At present, the Community of Madrid is the Spanish region with the most shopping centres per inhabitant, housing a large number of these comercial areas in its territory. Specifically, a total of 18 large shopping centres are located in the municipality of Madrid and 10 in the peripheral municipalities.
This type of commerce creates a great controversy, as well as a transformation of several regional aspects.
Some of them may be the economy or mobility, because sometimes they attract a large number of people, but others, on the contrary, the lack of public causes the closure and subsequent abandonment of these large surfaces. This is currently happening in the United States, a country that introduced the concept of shopping centre or mall, but which in just 2017 has seen 2,468 stores close. This is attributed to the boom in internet commerce, which has already reached a share of 3% of the market and the excessive supply of retail space.
However, the tendency to construct shopping centres in Spain is growing and this means a planning problem. In addition to compete with each other, they compete with local small businesses, so each time they appear or disappear some factors of the territory are altered. One of them is the public transport network, which is modified to access the mall without private transport. In addition, there may be an increase in the demand for housing in the area, as well as an increase in the price of housing. Finally, as is logical, a centre of these characteristics will have a huge environmental and visual impact, due to its construction and traffic in its accesses and links.
A clear example of this is the Islazul shopping centre, located at southwest of Madrid, which has an area of 90,000 m2, 180 shops and 4,100 parking spaces.
This shopping centre opened its doors in 2008, but since then it has generated many changes around it.
The opening of this shopping centre, in the neighbourhood of Carabanchel adjacent to the M-40 road, meant the closure of the M-40 shopping centre, located just 4 kilometres from the first and which reopened in 2017, looking for a place to be able to compete in the market through outlet shops. But this is not the only commercial area close to Islazul, within a radius of 4 kilometres we can find up to 5 similar areas.
This fact makes us wonder if all of them are really necessary or eventually some of them will be forced to disappear, as happened in the example above. Data points to this fact, because currently in Madrid the Gross Lettable Area is higher than consumption capacity and population.
The appearance of this shopping centre with its leisure and catering facilities has also promoted the change of lines 35 and 118 of the EMT buses of Madrid, which have modified their route after the construction of this centre, placing two stops in its vicinity. This represents a point in favour of public transport, because previously very few people could reach the centre if it was not in a private vehicle, but at the same time it represents an expense for the transport company without also entailing it for the promoter of the commercial surface, who benefits from it.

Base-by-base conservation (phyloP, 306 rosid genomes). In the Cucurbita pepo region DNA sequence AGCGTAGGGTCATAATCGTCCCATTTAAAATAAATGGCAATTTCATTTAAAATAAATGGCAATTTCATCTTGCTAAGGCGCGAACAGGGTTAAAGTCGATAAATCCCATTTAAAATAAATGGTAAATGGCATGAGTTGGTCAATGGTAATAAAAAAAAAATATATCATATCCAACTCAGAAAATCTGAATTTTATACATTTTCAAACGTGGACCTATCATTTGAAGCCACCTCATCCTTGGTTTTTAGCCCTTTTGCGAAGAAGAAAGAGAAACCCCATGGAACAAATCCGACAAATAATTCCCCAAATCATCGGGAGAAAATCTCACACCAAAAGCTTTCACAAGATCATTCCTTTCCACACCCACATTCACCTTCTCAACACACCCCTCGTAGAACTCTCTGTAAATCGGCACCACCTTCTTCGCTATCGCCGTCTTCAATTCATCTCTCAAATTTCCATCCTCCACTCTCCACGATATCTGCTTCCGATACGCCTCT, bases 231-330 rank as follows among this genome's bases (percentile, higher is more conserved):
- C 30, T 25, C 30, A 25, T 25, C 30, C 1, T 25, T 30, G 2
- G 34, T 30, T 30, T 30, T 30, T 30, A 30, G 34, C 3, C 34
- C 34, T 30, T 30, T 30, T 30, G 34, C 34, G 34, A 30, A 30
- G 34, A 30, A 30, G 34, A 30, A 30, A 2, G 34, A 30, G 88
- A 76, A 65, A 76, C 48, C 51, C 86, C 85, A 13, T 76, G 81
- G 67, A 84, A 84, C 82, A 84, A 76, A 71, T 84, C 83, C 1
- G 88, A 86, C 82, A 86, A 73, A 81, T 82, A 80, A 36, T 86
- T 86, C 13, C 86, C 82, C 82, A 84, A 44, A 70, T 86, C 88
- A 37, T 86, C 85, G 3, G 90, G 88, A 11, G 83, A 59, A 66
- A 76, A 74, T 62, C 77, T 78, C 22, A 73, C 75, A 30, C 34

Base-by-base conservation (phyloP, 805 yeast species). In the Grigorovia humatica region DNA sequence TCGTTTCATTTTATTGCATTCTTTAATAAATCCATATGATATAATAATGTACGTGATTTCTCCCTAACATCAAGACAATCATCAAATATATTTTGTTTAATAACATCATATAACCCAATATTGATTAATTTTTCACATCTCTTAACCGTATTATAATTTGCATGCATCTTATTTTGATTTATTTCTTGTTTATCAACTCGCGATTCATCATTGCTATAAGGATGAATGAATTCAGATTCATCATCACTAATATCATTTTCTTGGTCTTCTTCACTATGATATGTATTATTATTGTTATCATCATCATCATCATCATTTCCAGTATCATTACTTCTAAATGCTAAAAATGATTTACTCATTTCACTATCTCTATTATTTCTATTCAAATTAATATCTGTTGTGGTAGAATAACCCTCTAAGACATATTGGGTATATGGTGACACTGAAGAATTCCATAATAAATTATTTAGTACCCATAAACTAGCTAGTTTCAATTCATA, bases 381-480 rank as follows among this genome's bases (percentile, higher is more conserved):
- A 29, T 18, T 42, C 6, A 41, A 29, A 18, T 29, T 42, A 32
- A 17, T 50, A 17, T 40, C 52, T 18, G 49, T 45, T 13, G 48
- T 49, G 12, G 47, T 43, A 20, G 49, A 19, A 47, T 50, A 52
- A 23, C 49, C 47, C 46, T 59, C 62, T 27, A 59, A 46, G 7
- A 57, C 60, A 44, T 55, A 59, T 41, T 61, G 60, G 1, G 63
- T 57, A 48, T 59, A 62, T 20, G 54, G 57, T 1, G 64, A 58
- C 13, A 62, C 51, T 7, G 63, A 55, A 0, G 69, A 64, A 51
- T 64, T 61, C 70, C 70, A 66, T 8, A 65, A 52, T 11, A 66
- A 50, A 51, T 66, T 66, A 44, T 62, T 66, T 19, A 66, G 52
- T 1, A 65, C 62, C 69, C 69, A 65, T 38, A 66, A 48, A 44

In addition, there is also a transformation in small shops of the area that will see their profit reduced and on the other hand increases the average distance travelled by the inhabitants of the area to go shopping, due to the fact that this mall is farther from the residential area. Therefore, there is a change in the mobility of the neighborhood by adding a great attraction center.
Another relevant aspect regarding the construction of the mentioned commercial area is the urban development of the area that has been promoted in part thanks to this trade. The area where it is located, the Carabanchel PAU, is a relatively new area (its construction plan was approved in 1990) being a practically residential land with few focuses that could attract people to live there. This impulse generated by the commercial centre can be appreciated since at present it is a very populated zone with flats that have a comparable value to the rest of the district and even higher because they have better facilities.
By means of this example we can observe the great influence that the construction of a shopping centre has on the territory and its inhabitants. However, with the tendency of the last years towards a more sustainable mobility and internet shopping this fact may vary in such a way that many of them disappear due to their little usefulness or difficult access by means of sustainable transport. On the contrary, these changes can also lead to a transformation towards a more suitable model. For example, including bicycle lanes for access or bicycle parks to help to maintainn shopping centres. This seems practically impossible for all the existing shopping centres, mainly due to their oversupply.
Author: Alba Bringas